According to literature expert this technique, described in one of many self-reflexive moments as “reiterative divergence”, means that the reader rarely feels securely located in time and space. You feel like you are living in Kogito’s head with endless “solitary marathon of reminiscence”. Rightly put.
So the novel could be disconcerting. Added to the burden is Boehm’s translation. I rarely take a swipe at translators because of the appreciation that they do a huge service to people like me who get to enjoy novels of non-English / Mandarin language. However Boehm’s translation irritates me, for example: This is a bit of your personal argot as well without prior knowledge of your oeuvre. OR You had the other brother repeat the sentence ad nauseam. (huh?)
Lest you get the wrong impression up till this point, The Changeling isn’t hard to read. Oe’s prose is very simple and conversational; added bonus is the publisher Atlantic Books edition of the book, the fonts size are bigger than what the usual hardback offers, although smaller than large print.
Oe uses the incident to further elucidate Goro’s character, of course, but he also uses it to examine the nature of “dirty journalism” like tabloid and gossip columns. He discussed Yakuza’s influence in film production and journalism, about post-war nationalism and sensuality, there is a lot going on in this book. There are a lot of information offered that would only be appreciated by readers who look up Wikipedia for German film, dictionary for French phrases, who is Maurice Sendak and etc. It’s not a book that you can easily recall what it is all about. It is similar like Kazuo Ishiguro’s books. I personally think a book without plot or structure is harder for the readers to remember the story say, 5 years down the road, but these books are meant for a re-reading. So that when you flip open the pages randomly, you could read snippets of writing and reflect without the need to read through the entire book.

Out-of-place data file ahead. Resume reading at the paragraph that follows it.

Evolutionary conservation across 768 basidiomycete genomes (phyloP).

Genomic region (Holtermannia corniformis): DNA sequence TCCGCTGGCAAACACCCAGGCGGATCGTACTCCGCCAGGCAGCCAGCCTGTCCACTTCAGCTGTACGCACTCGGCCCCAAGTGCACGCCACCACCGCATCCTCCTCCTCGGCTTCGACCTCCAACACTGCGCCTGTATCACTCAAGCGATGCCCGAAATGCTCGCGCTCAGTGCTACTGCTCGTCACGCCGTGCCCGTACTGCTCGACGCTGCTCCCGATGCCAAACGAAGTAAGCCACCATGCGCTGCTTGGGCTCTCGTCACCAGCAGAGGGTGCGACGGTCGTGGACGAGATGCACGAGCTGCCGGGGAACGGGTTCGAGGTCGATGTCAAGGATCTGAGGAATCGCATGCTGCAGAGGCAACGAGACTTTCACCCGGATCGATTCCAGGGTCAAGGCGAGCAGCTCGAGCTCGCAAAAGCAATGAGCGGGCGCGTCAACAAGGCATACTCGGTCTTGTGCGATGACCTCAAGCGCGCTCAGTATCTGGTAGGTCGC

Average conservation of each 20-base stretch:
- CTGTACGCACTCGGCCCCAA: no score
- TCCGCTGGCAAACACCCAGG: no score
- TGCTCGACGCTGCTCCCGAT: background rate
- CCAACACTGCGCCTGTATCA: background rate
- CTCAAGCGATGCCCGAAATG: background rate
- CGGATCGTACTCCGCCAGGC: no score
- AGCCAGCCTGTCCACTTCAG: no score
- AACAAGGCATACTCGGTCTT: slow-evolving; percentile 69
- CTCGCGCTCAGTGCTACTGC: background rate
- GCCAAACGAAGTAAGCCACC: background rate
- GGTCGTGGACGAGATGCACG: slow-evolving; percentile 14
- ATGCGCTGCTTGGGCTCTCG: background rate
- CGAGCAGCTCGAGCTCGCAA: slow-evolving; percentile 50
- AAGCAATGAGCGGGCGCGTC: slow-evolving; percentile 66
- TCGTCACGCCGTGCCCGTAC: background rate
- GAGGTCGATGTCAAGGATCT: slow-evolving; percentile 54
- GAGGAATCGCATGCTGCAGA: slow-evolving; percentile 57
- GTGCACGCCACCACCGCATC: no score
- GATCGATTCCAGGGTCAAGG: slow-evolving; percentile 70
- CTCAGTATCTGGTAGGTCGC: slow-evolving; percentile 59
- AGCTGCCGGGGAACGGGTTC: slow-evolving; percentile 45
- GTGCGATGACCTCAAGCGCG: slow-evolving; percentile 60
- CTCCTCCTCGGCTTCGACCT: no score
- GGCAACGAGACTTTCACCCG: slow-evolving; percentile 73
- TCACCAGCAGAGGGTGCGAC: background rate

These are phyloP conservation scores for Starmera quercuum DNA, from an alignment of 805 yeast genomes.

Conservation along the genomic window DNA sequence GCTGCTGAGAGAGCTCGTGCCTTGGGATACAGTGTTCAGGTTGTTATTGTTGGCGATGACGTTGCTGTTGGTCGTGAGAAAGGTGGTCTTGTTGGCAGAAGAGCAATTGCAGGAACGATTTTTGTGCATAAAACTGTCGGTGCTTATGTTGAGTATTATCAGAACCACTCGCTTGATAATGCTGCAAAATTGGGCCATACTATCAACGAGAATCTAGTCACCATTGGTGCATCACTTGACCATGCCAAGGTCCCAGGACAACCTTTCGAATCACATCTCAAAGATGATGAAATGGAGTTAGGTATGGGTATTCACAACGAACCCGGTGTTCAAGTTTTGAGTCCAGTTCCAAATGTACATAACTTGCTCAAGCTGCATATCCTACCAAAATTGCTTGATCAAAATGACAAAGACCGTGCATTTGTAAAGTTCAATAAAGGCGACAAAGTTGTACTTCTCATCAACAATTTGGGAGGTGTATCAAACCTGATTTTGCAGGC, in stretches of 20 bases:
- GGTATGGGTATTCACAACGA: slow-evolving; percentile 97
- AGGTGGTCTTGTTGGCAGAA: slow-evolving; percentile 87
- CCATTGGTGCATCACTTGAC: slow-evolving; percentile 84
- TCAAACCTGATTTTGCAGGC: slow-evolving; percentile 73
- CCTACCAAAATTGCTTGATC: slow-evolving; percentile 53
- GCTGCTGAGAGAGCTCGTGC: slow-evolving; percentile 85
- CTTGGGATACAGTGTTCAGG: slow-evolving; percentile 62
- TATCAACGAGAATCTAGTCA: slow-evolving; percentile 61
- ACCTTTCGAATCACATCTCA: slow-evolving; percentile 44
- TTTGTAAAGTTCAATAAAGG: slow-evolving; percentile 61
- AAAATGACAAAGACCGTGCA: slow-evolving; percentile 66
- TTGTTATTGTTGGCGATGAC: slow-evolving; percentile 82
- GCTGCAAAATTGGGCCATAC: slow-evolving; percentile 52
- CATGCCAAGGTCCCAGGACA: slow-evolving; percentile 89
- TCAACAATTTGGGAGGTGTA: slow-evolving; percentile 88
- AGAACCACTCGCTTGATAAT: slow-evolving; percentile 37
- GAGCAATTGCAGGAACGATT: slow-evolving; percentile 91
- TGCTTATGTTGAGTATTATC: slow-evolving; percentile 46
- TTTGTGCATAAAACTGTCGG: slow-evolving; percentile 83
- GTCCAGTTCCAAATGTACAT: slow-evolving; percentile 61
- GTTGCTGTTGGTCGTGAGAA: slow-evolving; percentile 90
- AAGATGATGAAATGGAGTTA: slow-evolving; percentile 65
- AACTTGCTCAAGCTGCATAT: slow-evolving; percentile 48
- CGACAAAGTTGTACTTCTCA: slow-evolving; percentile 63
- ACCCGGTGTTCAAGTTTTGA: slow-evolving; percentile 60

Oe’s books are thought to be extremely personal. After looking Oe’s bio up at Wikipedia, indeed a lot of details can be corroborated with evidence from Oe’s own life. It is a book that one may attempt to give up (I did, because I went off to read a lighter After Dark by Murakami before I came back to this novel again), it can be infuriating, but it is worth reading it.
I am reading this for Japanese literature Challenge 4. It’s funny because the J-lit challenge only requires me to read one book and I went on a frenzy to devour a string of Japanese novels, ignoring my more imminent deadlines for my other reading challenges! oh, well!